I have a Django app where users submit orders for payment. Clearly, security is important. I want to minimise the amount of code that I have to write, to avoid introducing any security holes, and ease maintenance.
The model is simple:
class Order(models.Model): user = models.ForeignKey(User) created = models.DateTimeField() paid = models.DateTimeField(null=True, blank=True) items = models.ManyToManyField(Item)
I'm using a CreateView to create instances of Order:
class OrderView(CreateView): model = Order form_class = OrderForm
I want to enforce values for certain fields in those instances. For example, I want the instance
user field set to the current logged-in user. I don't want any possibility that the user can change the value of this field, so I don't want it to appear in the form at all. Therefore I use a custom ModelForm to remove these fields from the form:
class OrderForm(forms.ModelForm): class Meta: model = Order # For security, we control exactly which fields are placed # in the form, rather than excluding some: fields = ('items',)
Now I want the newly created Order instances to have the
user field set to the current logged-in user. I can't find any documentation about what is the best way to do this.
(A) I can override the form's
save() method to modify the object before saving, but it feels like this code doesn't belong in the form, which doesn't know anything about the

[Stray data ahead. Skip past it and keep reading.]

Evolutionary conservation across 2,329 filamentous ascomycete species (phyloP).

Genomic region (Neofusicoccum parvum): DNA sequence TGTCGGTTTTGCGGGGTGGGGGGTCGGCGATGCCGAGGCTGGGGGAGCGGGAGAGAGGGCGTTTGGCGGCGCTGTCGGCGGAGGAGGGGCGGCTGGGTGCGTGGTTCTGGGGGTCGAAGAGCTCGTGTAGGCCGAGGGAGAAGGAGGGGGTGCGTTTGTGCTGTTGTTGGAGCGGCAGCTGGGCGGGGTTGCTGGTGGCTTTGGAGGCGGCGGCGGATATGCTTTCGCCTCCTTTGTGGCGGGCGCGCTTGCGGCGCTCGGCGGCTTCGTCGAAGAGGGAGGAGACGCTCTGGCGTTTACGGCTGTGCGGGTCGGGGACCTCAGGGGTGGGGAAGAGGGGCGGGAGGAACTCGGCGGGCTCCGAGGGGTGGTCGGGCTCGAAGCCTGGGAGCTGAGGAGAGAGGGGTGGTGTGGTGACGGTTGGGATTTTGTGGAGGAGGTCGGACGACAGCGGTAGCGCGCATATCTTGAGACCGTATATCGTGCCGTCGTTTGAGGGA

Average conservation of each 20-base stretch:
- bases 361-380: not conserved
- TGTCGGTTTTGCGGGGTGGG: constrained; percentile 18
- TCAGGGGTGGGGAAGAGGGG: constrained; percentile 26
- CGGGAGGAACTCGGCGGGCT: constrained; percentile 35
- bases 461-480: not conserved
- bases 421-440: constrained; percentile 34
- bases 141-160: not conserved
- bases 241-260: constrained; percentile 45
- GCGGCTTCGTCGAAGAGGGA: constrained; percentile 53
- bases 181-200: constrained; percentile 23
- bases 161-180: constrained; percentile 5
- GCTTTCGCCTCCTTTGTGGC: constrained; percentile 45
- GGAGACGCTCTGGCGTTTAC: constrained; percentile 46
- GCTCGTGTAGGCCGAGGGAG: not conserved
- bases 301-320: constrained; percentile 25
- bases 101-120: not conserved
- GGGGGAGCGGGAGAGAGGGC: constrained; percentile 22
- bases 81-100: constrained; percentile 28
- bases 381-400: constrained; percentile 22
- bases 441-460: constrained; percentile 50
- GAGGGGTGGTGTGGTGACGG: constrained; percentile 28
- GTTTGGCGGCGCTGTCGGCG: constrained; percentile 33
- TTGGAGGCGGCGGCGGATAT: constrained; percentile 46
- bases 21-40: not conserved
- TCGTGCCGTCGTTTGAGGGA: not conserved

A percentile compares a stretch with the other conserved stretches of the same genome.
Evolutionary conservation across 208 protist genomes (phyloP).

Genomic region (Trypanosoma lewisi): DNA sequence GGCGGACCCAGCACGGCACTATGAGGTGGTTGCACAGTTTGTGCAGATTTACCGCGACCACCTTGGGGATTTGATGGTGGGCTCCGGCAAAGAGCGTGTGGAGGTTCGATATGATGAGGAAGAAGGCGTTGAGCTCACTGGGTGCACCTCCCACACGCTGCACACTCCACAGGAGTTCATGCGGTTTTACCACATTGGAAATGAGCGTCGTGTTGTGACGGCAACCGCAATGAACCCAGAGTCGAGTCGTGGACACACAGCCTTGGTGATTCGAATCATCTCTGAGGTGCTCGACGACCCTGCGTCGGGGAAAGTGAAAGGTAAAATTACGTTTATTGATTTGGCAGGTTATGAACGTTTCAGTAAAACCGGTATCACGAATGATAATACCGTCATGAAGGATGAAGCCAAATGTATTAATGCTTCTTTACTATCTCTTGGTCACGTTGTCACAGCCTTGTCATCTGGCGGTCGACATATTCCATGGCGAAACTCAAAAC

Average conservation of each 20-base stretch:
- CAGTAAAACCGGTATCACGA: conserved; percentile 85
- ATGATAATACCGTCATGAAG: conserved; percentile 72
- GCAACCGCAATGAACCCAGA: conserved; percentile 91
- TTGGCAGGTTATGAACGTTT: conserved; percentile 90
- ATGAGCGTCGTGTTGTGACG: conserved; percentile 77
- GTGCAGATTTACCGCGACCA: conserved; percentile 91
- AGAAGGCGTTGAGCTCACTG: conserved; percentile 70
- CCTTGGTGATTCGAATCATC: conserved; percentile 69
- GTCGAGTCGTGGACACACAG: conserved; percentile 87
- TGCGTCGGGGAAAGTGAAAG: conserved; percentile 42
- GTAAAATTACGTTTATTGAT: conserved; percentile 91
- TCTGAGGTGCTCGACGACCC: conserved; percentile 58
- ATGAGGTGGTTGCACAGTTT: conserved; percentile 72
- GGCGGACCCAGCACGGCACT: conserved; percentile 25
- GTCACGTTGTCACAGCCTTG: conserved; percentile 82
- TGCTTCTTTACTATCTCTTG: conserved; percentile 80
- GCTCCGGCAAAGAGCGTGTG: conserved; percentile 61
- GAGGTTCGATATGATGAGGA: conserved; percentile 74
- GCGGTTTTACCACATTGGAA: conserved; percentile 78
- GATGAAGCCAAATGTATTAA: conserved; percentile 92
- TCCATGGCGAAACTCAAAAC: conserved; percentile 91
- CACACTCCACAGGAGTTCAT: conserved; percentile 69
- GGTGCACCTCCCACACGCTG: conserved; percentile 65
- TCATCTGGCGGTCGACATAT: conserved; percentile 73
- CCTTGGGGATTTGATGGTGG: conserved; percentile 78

user field. I also don't have access to the
request here, which I'd need to determine the current user. But it might look like this:
class OrderForm(forms.ModelForm): def save(self, commit=True): instance = super(OrderForm, self).save(commit=False) instance.user = get_request_magic().user if commit: instance.save() return instance
(B) I can override the view's
form_valid method to save the object with commit=False, like a class-based version of this question. But I can't call the superclass method directly, because it saves the object with no way to disable commit, so I have to manually skip a generation of
form_valid which is nasty. Apart from that complaint, this does look like the best way I've found so far:
class OrderView(CreateView): def form_valid(self, form): self.object = form.save(commit=False) self.object.user = self.request.user self.object.save() return super(ModelFormMixin, self).form_valid(form)
(C) I could write a replacement for
CreateView that adds a hook to allow objects to be changed before saving them. But that feels like more boilerplate and duplication.
(D) I can't provide an
initial value, because there's no form field to put it in, so it will be ignored.
Any other ideas? If (B) the best option, is there any way around the hacky way of manually specifying which superclass'
form_valid method I want to call?